In 1862 Confederate and Union forces fought the Battle of Charleston, and the Confederates won, yet due to the remoteness of Charleston and the fact that many locals sympathized with the Union, the CSA forces could not hold on to the city. On the twentieth of June, 1863, President Lincoln issued a proclamation making West Virginia its own state and part of the Union, a contentious move that upset many in the southern portion of the state who sided resolutely with Virginia and the Confederacy, but one that pleased the residents of Charleston and its environs.
The reason was more economics than anything else: Charleston was never deeply agricultural, and its residents were not slaveholders nor did the states’ rights issues so dear in the Carolinas, Virginia, and Georgia resonate with them much. Their concerns instead were that if they remained part of Virginia it would be difficult to sell the coal they mined—quickly becoming the area’s key industry—to industrial buyers such as steelmakers in Ohio and Pennsylvania. Southern counties however—the area around Lewisburg especially—continued to sympathize with the South and sent many men to fight in the Confederate cause.
Both Charleston and Wheeling were considered as West Virginia’s new state capital, and an earnest effort towards Wheeling was made with the city conducting some of the state’s early official business. Wheeling, however, was too far north, away from the contentious southern part of the state and seemingly unable to serve as a capital to all citizens. So this geographic reasoning, coupled with the mighty importance of coal to the economy, secured Charleston’s place as the state capital, a distinction it still holds today as well as being the state’s largest city and center of business and industry.
This was something of an extraordinary transformation of fortunes: less than a century prior to West Virginia’s statehood, Fincastle, Roanoke, and Lewisburg all seemed better positioned to become leading cities and perhaps even future state capital. After all, Fincastle essentially administered the largest territory of what was then the fledgling United States, for a brief period anyway. But of these cities, only Roanoke remains a bona fide regional center and city of any size, although both Fincastle and Lewisburg are county seats, and Lewisburg has built up a tremendous tourism economy as well.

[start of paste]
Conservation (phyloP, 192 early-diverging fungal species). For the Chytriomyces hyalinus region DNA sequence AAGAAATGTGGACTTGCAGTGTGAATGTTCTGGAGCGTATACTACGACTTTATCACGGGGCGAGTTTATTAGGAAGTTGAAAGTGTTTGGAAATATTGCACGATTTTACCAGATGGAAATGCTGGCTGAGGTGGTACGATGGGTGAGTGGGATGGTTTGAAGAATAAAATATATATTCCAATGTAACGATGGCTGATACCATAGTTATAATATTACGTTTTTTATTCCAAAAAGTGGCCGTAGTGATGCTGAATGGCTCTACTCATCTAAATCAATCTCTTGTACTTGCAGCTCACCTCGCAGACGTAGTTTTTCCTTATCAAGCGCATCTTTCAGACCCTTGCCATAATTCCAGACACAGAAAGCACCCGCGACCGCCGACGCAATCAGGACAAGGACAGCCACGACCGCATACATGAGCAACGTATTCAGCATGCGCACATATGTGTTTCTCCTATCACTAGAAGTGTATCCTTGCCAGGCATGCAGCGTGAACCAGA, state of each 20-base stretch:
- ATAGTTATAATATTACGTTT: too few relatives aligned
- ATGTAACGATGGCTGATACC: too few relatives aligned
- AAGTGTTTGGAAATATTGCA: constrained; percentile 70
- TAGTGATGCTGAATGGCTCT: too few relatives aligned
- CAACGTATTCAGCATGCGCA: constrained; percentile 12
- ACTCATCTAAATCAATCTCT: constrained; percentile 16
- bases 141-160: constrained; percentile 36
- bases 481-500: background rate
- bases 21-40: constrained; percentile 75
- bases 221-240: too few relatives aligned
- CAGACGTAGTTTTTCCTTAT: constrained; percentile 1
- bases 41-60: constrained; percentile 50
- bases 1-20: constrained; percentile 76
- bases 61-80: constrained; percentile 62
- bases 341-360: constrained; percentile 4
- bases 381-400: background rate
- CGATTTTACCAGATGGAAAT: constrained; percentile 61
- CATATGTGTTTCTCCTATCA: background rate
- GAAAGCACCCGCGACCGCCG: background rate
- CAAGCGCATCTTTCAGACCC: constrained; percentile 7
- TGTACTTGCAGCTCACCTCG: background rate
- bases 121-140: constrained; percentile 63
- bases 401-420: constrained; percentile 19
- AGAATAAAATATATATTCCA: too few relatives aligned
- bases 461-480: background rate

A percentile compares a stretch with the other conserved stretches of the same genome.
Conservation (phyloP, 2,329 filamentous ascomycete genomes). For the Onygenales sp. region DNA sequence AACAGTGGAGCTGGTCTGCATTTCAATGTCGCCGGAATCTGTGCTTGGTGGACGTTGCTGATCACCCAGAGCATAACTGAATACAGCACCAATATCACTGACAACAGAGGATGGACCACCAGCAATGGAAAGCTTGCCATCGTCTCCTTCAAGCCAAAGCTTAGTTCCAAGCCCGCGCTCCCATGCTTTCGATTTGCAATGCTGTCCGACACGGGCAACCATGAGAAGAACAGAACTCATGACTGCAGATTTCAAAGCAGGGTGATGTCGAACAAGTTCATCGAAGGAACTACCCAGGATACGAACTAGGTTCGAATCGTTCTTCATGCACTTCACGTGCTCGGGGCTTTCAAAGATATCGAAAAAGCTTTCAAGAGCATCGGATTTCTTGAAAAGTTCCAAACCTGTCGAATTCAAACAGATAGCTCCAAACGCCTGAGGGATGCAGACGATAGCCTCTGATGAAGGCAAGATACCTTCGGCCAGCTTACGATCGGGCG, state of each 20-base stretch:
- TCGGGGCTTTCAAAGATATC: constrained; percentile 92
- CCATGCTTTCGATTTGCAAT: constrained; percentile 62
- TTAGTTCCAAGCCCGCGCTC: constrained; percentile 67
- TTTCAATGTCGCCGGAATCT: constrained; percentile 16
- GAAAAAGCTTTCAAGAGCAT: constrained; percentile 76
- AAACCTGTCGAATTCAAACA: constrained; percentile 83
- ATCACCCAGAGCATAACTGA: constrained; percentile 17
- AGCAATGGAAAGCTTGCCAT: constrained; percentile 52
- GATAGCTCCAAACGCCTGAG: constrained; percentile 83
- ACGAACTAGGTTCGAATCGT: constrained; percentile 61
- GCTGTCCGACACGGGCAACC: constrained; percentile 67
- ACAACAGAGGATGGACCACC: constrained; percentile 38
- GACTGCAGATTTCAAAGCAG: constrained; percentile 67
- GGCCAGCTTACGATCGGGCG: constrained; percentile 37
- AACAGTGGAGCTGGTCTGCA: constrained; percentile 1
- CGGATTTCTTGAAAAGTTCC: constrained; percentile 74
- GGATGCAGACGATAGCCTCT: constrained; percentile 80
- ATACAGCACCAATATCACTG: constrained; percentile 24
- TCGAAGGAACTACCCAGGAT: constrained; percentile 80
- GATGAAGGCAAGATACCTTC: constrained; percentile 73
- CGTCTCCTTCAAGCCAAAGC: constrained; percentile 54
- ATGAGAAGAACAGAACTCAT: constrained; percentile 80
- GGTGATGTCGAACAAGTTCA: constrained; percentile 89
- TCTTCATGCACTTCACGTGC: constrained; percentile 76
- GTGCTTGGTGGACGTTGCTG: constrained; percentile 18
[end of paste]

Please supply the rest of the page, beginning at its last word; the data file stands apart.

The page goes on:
Aside from its focus on industry and government, Charleston is also a leader in health care for West Virginia and the state’s de facto guardian of history. A massive chemical industry also grew up in Charleston with its original basis in the salt mines as well: chemicals for munitions during World War II were manufactured here due to need for sodium chloride to produce those chemical components. Challenges both new and old greet the city daily: Will the coal economy recover? Will emerging industries instead supplant it? How will Charleston help cities such as Beckley and Princeton that grew due to King Coal and now have faltered as coal has taken a dip in its fortunes? Despite stereotypes, West Virginia actually has long been a leader in innovation, and despite the challenges of today, that looks to continue.
Perhaps most notable of all is that Charleston is not simply a capital city but indeed the city which basically brought about West Virginia’s independent existence as a state of its own. Without the city’s commitment to coal and to supplying the Yankees with it during the Civil War, it’s entirely possible that the state would not have applied to Washington for independence and would still be part of Virginia today. While “Northern” by alliance, perhaps, West Virginia is unmistakably Southern and a dynamic part of the South today.